"Now, speaking of Liverpool Sam, I don't malign or inexculpate him to you any more than I would to his face. But in my opinion, when an Englishman gets as low as he can he's got to dodge so that the dregs of other nations don't drop ballast on him out of their balloons. And if he's a Liverpool Englishman, why, fire-damp is what he's got to look out for. Being a natural American, that's my personal view. But Liverpool and me had much in common. We were without decorous clothes or ways and means of exist ence; and, as the saying goes, misery certainly does enjoy the society of accomplices.

"Our job on old McSpinosa's plantation was chopping down banana stalks and loading the bunches of fruit on the backs of horses. Then a native dressed up in an alligator hide belt, a machete, and a pair of AA sheeting pajamas, drives 'em over to the coast and piles 'em up on the beach.

"You ever been in a banana grove? It's as solemn as a rathskeller at seven A. M. It's like being lost behind the scenes at one of these mushroom musical shows. You can't see the sky for the foliage above you; and the ground is knee deep in rotten leaves; and it's so still that you can hear the stalks growing again after you chop 'em down.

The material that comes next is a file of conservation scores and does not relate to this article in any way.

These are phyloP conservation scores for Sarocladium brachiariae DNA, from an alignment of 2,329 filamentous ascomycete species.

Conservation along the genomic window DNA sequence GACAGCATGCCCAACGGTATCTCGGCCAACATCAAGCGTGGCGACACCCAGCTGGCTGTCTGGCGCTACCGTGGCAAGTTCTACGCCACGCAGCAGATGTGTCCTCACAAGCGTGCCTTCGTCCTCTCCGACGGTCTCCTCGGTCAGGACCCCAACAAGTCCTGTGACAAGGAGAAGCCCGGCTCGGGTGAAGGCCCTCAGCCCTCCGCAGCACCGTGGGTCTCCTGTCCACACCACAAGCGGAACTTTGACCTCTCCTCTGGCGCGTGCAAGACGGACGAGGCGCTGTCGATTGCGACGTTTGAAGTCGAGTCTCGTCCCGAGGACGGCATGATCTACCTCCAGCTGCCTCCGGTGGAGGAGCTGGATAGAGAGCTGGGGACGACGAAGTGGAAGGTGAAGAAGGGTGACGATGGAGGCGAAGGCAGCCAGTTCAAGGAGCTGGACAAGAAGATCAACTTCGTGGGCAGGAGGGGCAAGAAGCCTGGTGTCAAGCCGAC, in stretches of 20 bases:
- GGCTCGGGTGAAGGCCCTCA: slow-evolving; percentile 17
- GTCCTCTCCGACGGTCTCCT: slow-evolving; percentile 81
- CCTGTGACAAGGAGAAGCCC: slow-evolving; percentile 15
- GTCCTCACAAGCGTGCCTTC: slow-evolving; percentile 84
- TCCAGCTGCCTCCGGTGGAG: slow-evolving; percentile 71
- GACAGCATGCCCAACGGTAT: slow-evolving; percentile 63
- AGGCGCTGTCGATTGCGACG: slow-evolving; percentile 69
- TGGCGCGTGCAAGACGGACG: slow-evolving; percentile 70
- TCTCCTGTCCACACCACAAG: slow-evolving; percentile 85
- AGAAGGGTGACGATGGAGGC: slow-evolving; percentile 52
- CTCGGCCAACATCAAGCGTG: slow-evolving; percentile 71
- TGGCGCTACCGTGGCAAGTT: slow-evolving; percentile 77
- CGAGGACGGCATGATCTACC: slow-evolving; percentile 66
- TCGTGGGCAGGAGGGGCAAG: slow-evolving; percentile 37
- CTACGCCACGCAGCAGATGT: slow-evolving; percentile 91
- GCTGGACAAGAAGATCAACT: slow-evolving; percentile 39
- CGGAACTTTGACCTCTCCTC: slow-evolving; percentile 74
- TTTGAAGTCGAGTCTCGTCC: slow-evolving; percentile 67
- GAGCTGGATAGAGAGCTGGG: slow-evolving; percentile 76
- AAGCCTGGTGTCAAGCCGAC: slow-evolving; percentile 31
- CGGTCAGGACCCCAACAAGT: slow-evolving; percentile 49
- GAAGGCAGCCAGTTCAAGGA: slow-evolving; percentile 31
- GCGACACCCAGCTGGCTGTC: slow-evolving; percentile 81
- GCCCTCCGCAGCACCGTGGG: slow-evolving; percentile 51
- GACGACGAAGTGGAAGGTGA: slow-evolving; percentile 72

"At night me and Liverpool herded in a lot of grass huts on the edge of a lagoon with the red, yellow, and black employes of Don Jaime. There we lay fighting mosquitoes and listening to the monkeys squalling and the alligators grunting and splashing in the lagoon until daylight with only snatches of sleep between times.

"We soon lost all idea of what time of the year it was. It's just about eighty degrees there in December and June and on Fridays and at midnight and election day and any other old time. Sometimes it rains more than at others, and that's all the difference you notice. A man is liable to live along there without noticing any fugiting of tempus until some day the undertaker calls in for him just when he's beginning to think about cutting out the gang and saving up a little to invest in real estate.

"I don't know how long we worked for Don Jaime; but it was through two or thee rainy spells, eight or ten hair cuts, and the life of thee pairs of sail-cloth trousers. All the money we earned went for rum and tobacco; but we ate, and that was something.

"All of a sudden one day me and Liverpool find the trade of committing surgical operations on banana stalks turning to aloes and quinine in our mouths. It's a seizure that often comes upon white men in Latin and geographical countries. We wanted to be addressed again in language and see the smoke of a steamer and read the real estate transfers and gents' outfitting ads in an old newspaper. Even Soledad seemed like a centre of civilization to us, so that evening we put our thumbs on our nose at Don Jaime's fruit stand and shook his grass burrs off our feet.